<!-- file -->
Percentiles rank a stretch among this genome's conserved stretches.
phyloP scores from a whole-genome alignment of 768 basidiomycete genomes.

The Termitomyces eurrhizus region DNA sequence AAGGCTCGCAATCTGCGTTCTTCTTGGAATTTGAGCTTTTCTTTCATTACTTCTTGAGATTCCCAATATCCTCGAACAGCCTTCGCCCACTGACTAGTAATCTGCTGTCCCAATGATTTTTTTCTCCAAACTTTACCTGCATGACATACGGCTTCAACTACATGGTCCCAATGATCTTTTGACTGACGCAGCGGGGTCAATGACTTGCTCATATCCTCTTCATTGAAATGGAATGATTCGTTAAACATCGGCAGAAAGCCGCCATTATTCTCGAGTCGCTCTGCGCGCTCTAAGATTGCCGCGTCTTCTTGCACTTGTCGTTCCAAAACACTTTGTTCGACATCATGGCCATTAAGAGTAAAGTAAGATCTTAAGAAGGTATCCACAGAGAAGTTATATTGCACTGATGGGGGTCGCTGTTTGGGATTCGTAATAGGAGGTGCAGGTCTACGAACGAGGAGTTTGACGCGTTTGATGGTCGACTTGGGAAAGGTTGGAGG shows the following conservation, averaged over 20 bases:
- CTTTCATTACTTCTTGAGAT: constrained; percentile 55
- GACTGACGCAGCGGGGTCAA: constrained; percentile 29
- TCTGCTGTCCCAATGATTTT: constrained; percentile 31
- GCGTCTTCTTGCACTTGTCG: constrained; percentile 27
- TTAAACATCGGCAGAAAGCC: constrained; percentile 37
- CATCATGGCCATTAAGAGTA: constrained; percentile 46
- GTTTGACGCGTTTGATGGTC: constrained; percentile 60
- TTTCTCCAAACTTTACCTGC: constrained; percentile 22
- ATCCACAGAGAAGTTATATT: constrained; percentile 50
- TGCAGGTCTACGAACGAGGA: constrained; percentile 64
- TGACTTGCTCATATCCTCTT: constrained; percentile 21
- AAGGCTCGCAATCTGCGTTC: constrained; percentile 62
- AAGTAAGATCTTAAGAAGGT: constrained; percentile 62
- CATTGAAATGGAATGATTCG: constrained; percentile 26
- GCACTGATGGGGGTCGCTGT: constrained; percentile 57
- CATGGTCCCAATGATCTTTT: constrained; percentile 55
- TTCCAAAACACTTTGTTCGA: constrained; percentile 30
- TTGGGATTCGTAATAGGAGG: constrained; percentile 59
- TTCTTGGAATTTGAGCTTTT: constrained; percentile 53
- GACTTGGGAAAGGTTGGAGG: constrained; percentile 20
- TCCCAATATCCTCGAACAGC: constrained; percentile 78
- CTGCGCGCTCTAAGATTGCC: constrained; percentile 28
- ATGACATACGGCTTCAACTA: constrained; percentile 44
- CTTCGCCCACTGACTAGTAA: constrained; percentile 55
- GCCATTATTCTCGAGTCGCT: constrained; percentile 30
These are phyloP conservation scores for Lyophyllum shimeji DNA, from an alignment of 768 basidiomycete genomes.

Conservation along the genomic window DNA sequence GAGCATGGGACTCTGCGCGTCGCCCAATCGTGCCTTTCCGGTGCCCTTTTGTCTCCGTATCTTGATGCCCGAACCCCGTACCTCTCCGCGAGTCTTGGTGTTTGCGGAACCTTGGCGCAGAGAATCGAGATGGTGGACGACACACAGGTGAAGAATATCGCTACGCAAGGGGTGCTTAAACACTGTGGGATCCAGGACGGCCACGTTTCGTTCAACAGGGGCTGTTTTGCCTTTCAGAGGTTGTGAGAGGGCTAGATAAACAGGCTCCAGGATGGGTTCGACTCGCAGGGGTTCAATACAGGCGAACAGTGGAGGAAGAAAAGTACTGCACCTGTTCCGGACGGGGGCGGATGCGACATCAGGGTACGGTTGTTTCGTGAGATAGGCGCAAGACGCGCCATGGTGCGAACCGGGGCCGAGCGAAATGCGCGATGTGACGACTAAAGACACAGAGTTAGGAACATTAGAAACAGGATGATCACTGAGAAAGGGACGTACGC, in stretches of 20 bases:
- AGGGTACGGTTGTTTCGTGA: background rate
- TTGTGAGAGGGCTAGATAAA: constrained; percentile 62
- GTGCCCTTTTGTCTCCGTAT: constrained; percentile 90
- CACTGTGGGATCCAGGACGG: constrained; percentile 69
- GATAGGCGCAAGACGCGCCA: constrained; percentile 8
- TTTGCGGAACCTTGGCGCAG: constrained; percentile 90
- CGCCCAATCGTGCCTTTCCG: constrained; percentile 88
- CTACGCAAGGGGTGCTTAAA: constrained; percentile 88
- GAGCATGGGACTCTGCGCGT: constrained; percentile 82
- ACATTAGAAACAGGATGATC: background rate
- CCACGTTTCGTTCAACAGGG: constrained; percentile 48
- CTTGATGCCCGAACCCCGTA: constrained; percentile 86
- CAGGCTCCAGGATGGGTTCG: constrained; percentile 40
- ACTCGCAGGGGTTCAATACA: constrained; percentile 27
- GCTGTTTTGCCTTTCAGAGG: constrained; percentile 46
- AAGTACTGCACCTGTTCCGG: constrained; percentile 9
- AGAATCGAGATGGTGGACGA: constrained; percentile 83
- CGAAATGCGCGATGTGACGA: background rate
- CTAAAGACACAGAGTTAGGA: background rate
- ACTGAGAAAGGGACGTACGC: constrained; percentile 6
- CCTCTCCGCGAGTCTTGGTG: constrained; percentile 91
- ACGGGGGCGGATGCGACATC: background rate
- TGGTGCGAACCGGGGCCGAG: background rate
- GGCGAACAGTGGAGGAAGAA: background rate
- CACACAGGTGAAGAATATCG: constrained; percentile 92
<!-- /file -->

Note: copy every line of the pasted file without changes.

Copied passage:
Percentiles rank a stretch among this genome's conserved stretches.
phyloP scores from a whole-genome alignment of 768 basidiomycete genomes.

The Termitomyces eurrhizus region DNA sequence AAGGCTCGCAATCTGCGTTCTTCTTGGAATTTGAGCTTTTCTTTCATTACTTCTTGAGATTCCCAATATCCTCGAACAGCCTTCGCCCACTGACTAGTAATCTGCTGTCCCAATGATTTTTTTCTCCAAACTTTACCTGCATGACATACGGCTTCAACTACATGGTCCCAATGATCTTTTGACTGACGCAGCGGGGTCAATGACTTGCTCATATCCTCTTCATTGAAATGGAATGATTCGTTAAACATCGGCAGAAAGCCGCCATTATTCTCGAGTCGCTCTGCGCGCTCTAAGATTGCCGCGTCTTCTTGCACTTGTCGTTCCAAAACACTTTGTTCGACATCATGGCCATTAAGAGTAAAGTAAGATCTTAAGAAGGTATCCACAGAGAAGTTATATTGCACTGATGGGGGTCGCTGTTTGGGATTCGTAATAGGAGGTGCAGGTCTACGAACGAGGAGTTTGACGCGTTTGATGGTCGACTTGGGAAAGGTTGGAGG shows the following conservation, averaged over 20 bases:
- CTTTCATTACTTCTTGAGAT: constrained; percentile 55
- GACTGACGCAGCGGGGTCAA: constrained; percentile 29
- TCTGCTGTCCCAATGATTTT: constrained; percentile 31
- GCGTCTTCTTGCACTTGTCG: constrained; percentile 27
- TTAAACATCGGCAGAAAGCC: constrained; percentile 37
- CATCATGGCCATTAAGAGTA: constrained; percentile 46
- GTTTGACGCGTTTGATGGTC: constrained; percentile 60
- TTTCTCCAAACTTTACCTGC: constrained; percentile 22
- ATCCACAGAGAAGTTATATT: constrained; percentile 50
- TGCAGGTCTACGAACGAGGA: constrained; percentile 64
- TGACTTGCTCATATCCTCTT: constrained; percentile 21
- AAGGCTCGCAATCTGCGTTC: constrained; percentile 62
- AAGTAAGATCTTAAGAAGGT: constrained; percentile 62
- CATTGAAATGGAATGATTCG: constrained; percentile 26
- GCACTGATGGGGGTCGCTGT: constrained; percentile 57
- CATGGTCCCAATGATCTTTT: constrained; percentile 55
- TTCCAAAACACTTTGTTCGA: constrained; percentile 30
- TTGGGATTCGTAATAGGAGG: constrained; percentile 59
- TTCTTGGAATTTGAGCTTTT: constrained; percentile 53
- GACTTGGGAAAGGTTGGAGG: constrained; percentile 20
- TCCCAATATCCTCGAACAGC: constrained; percentile 78
- CTGCGCGCTCTAAGATTGCC: constrained; percentile 28
- ATGACATACGGCTTCAACTA: constrained; percentile 44
- CTTCGCCCACTGACTAGTAA: constrained; percentile 55
- GCCATTATTCTCGAGTCGCT: constrained; percentile 30
These are phyloP conservation scores for Lyophyllum shimeji DNA, from an alignment of 768 basidiomycete genomes.

Conservation along the genomic window DNA sequence GAGCATGGGACTCTGCGCGTCGCCCAATCGTGCCTTTCCGGTGCCCTTTTGTCTCCGTATCTTGATGCCCGAACCCCGTACCTCTCCGCGAGTCTTGGTGTTTGCGGAACCTTGGCGCAGAGAATCGAGATGGTGGACGACACACAGGTGAAGAATATCGCTACGCAAGGGGTGCTTAAACACTGTGGGATCCAGGACGGCCACGTTTCGTTCAACAGGGGCTGTTTTGCCTTTCAGAGGTTGTGAGAGGGCTAGATAAACAGGCTCCAGGATGGGTTCGACTCGCAGGGGTTCAATACAGGCGAACAGTGGAGGAAGAAAAGTACTGCACCTGTTCCGGACGGGGGCGGATGCGACATCAGGGTACGGTTGTTTCGTGAGATAGGCGCAAGACGCGCCATGGTGCGAACCGGGGCCGAGCGAAATGCGCGATGTGACGACTAAAGACACAGAGTTAGGAACATTAGAAACAGGATGATCACTGAGAAAGGGACGTACGC, in stretches of 20 bases:
- AGGGTACGGTTGTTTCGTGA: background rate
- TTGTGAGAGGGCTAGATAAA: constrained; percentile 62
- GTGCCCTTTTGTCTCCGTAT: constrained; percentile 90
- CACTGTGGGATCCAGGACGG: constrained; percentile 69
- GATAGGCGCAAGACGCGCCA: constrained; percentile 8
- TTTGCGGAACCTTGGCGCAG: constrained; percentile 90
- CGCCCAATCGTGCCTTTCCG: constrained; percentile 88
- CTACGCAAGGGGTGCTTAAA: constrained; percentile 88
- GAGCATGGGACTCTGCGCGT: constrained; percentile 82
- ACATTAGAAACAGGATGATC: background rate
- CCACGTTTCGTTCAACAGGG: constrained; percentile 48
- CTTGATGCCCGAACCCCGTA: constrained; percentile 86
- CAGGCTCCAGGATGGGTTCG: constrained; percentile 40
- ACTCGCAGGGGTTCAATACA: constrained; percentile 27
- GCTGTTTTGCCTTTCAGAGG: constrained; percentile 46
- AAGTACTGCACCTGTTCCGG: constrained; percentile 9
- AGAATCGAGATGGTGGACGA: constrained; percentile 83
- CGAAATGCGCGATGTGACGA: background rate
- CTAAAGACACAGAGTTAGGA: background rate
- ACTGAGAAAGGGACGTACGC: constrained; percentile 6
- CCTCTCCGCGAGTCTTGGTG: constrained; percentile 91
- ACGGGGGCGGATGCGACATC: background rate
- TGGTGCGAACCGGGGCCGAG: background rate
- GGCGAACAGTGGAGGAAGAA: background rate
- CACACAGGTGAAGAATATCG: constrained; percentile 92